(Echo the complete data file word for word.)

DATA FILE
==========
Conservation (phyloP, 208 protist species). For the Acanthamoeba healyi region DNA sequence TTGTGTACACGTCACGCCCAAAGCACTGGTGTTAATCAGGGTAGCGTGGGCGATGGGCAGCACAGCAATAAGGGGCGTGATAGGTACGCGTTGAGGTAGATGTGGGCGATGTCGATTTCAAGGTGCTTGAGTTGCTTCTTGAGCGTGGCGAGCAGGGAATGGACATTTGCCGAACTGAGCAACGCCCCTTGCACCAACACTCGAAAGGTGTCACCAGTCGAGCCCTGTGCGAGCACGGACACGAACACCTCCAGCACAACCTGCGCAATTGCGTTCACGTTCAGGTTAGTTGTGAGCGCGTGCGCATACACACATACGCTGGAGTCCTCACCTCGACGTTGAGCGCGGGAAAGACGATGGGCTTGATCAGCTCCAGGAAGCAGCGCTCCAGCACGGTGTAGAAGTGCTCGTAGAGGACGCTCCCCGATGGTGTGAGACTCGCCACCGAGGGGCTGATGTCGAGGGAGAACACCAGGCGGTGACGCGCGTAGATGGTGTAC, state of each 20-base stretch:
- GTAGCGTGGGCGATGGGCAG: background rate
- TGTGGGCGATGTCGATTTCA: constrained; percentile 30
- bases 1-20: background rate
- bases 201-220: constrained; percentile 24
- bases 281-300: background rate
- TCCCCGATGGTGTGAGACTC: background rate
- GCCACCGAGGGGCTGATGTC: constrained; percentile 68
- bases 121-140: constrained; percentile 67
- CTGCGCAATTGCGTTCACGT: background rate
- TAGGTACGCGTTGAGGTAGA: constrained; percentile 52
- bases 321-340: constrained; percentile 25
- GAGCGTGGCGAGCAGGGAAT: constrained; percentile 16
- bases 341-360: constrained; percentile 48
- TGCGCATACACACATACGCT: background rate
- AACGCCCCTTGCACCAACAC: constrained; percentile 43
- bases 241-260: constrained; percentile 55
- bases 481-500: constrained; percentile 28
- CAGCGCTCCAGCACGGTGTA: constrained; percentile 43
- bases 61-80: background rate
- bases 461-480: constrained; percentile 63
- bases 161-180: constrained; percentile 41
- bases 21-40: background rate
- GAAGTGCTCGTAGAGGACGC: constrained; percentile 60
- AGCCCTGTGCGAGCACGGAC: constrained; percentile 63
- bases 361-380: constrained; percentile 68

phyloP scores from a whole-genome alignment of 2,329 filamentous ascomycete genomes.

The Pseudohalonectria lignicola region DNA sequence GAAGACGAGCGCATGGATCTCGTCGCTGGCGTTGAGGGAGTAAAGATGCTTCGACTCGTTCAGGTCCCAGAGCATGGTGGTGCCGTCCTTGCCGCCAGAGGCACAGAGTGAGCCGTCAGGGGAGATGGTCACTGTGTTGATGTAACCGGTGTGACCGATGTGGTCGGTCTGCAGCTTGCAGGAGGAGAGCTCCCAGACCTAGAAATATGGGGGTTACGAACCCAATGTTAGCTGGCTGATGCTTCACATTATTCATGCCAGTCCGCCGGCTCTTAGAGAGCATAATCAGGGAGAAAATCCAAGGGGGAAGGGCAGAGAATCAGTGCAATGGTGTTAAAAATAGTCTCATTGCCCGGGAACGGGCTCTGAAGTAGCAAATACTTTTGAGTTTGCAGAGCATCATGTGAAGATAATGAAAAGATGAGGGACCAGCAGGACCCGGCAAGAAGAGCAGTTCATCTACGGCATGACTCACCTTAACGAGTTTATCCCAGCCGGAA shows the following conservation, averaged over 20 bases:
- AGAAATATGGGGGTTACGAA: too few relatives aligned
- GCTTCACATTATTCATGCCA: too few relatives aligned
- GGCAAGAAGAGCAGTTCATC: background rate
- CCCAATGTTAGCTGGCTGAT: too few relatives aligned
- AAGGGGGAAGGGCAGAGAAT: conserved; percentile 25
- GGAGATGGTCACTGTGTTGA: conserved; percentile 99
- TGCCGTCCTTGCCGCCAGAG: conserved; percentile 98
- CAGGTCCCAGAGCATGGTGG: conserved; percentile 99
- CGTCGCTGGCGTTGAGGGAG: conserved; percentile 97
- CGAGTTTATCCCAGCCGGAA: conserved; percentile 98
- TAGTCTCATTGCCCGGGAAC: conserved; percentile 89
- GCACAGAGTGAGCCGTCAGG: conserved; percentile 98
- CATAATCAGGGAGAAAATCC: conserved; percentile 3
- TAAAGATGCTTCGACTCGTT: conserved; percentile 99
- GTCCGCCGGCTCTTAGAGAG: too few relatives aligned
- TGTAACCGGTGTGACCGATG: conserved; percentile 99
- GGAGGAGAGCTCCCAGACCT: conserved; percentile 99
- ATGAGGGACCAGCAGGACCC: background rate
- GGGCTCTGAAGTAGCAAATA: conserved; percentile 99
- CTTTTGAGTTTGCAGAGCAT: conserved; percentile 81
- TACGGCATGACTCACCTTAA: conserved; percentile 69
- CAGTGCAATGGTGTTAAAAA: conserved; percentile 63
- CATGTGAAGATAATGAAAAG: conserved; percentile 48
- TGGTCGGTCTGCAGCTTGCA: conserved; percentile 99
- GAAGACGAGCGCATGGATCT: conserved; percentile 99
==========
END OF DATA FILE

Conservation (phyloP, 208 protist species). For the Acanthamoeba healyi region DNA sequence TTGTGTACACGTCACGCCCAAAGCACTGGTGTTAATCAGGGTAGCGTGGGCGATGGGCAGCACAGCAATAAGGGGCGTGATAGGTACGCGTTGAGGTAGATGTGGGCGATGTCGATTTCAAGGTGCTTGAGTTGCTTCTTGAGCGTGGCGAGCAGGGAATGGACATTTGCCGAACTGAGCAACGCCCCTTGCACCAACACTCGAAAGGTGTCACCAGTCGAGCCCTGTGCGAGCACGGACACGAACACCTCCAGCACAACCTGCGCAATTGCGTTCACGTTCAGGTTAGTTGTGAGCGCGTGCGCATACACACATACGCTGGAGTCCTCACCTCGACGTTGAGCGCGGGAAAGACGATGGGCTTGATCAGCTCCAGGAAGCAGCGCTCCAGCACGGTGTAGAAGTGCTCGTAGAGGACGCTCCCCGATGGTGTGAGACTCGCCACCGAGGGGCTGATGTCGAGGGAGAACACCAGGCGGTGACGCGCGTAGATGGTGTAC, state of each 20-base stretch:
- GTAGCGTGGGCGATGGGCAG: background rate
- TGTGGGCGATGTCGATTTCA: constrained; percentile 30
- bases 1-20: background rate
- bases 201-220: constrained; percentile 24
- bases 281-300: background rate
- TCCCCGATGGTGTGAGACTC: background rate
- GCCACCGAGGGGCTGATGTC: constrained; percentile 68
- bases 121-140: constrained; percentile 67
- CTGCGCAATTGCGTTCACGT: background rate
- TAGGTACGCGTTGAGGTAGA: constrained; percentile 52
- bases 321-340: constrained; percentile 25
- GAGCGTGGCGAGCAGGGAAT: constrained; percentile 16
- bases 341-360: constrained; percentile 48
- TGCGCATACACACATACGCT: background rate
- AACGCCCCTTGCACCAACAC: constrained; percentile 43
- bases 241-260: constrained; percentile 55
- bases 481-500: constrained; percentile 28
- CAGCGCTCCAGCACGGTGTA: constrained; percentile 43
- bases 61-80: background rate
- bases 461-480: constrained; percentile 63
- bases 161-180: constrained; percentile 41
- bases 21-40: background rate
- GAAGTGCTCGTAGAGGACGC: constrained; percentile 60
- AGCCCTGTGCGAGCACGGAC: constrained; percentile 63
- bases 361-380: constrained; percentile 68

phyloP scores from a whole-genome alignment of 2,329 filamentous ascomycete genomes.

The Pseudohalonectria lignicola region DNA sequence GAAGACGAGCGCATGGATCTCGTCGCTGGCGTTGAGGGAGTAAAGATGCTTCGACTCGTTCAGGTCCCAGAGCATGGTGGTGCCGTCCTTGCCGCCAGAGGCACAGAGTGAGCCGTCAGGGGAGATGGTCACTGTGTTGATGTAACCGGTGTGACCGATGTGGTCGGTCTGCAGCTTGCAGGAGGAGAGCTCCCAGACCTAGAAATATGGGGGTTACGAACCCAATGTTAGCTGGCTGATGCTTCACATTATTCATGCCAGTCCGCCGGCTCTTAGAGAGCATAATCAGGGAGAAAATCCAAGGGGGAAGGGCAGAGAATCAGTGCAATGGTGTTAAAAATAGTCTCATTGCCCGGGAACGGGCTCTGAAGTAGCAAATACTTTTGAGTTTGCAGAGCATCATGTGAAGATAATGAAAAGATGAGGGACCAGCAGGACCCGGCAAGAAGAGCAGTTCATCTACGGCATGACTCACCTTAACGAGTTTATCCCAGCCGGAA shows the following conservation, averaged over 20 bases:
- AGAAATATGGGGGTTACGAA: too few relatives aligned
- GCTTCACATTATTCATGCCA: too few relatives aligned
- GGCAAGAAGAGCAGTTCATC: background rate
- CCCAATGTTAGCTGGCTGAT: too few relatives aligned
- AAGGGGGAAGGGCAGAGAAT: conserved; percentile 25
- GGAGATGGTCACTGTGTTGA: conserved; percentile 99
- TGCCGTCCTTGCCGCCAGAG: conserved; percentile 98
- CAGGTCCCAGAGCATGGTGG: conserved; percentile 99
- CGTCGCTGGCGTTGAGGGAG: conserved; percentile 97
- CGAGTTTATCCCAGCCGGAA: conserved; percentile 98
- TAGTCTCATTGCCCGGGAAC: conserved; percentile 89
- GCACAGAGTGAGCCGTCAGG: conserved; percentile 98
- CATAATCAGGGAGAAAATCC: conserved; percentile 3
- TAAAGATGCTTCGACTCGTT: conserved; percentile 99
- GTCCGCCGGCTCTTAGAGAG: too few relatives aligned
- TGTAACCGGTGTGACCGATG: conserved; percentile 99
- GGAGGAGAGCTCCCAGACCT: conserved; percentile 99
- ATGAGGGACCAGCAGGACCC: background rate
- GGGCTCTGAAGTAGCAAATA: conserved; percentile 99
- CTTTTGAGTTTGCAGAGCAT: conserved; percentile 81
- TACGGCATGACTCACCTTAA: conserved; percentile 69
- CAGTGCAATGGTGTTAAAAA: conserved; percentile 63
- CATGTGAAGATAATGAAAAG: conserved; percentile 48
- TGGTCGGTCTGCAGCTTGCA: conserved; percentile 99
- GAAGACGAGCGCATGGATCT: conserved; percentile 99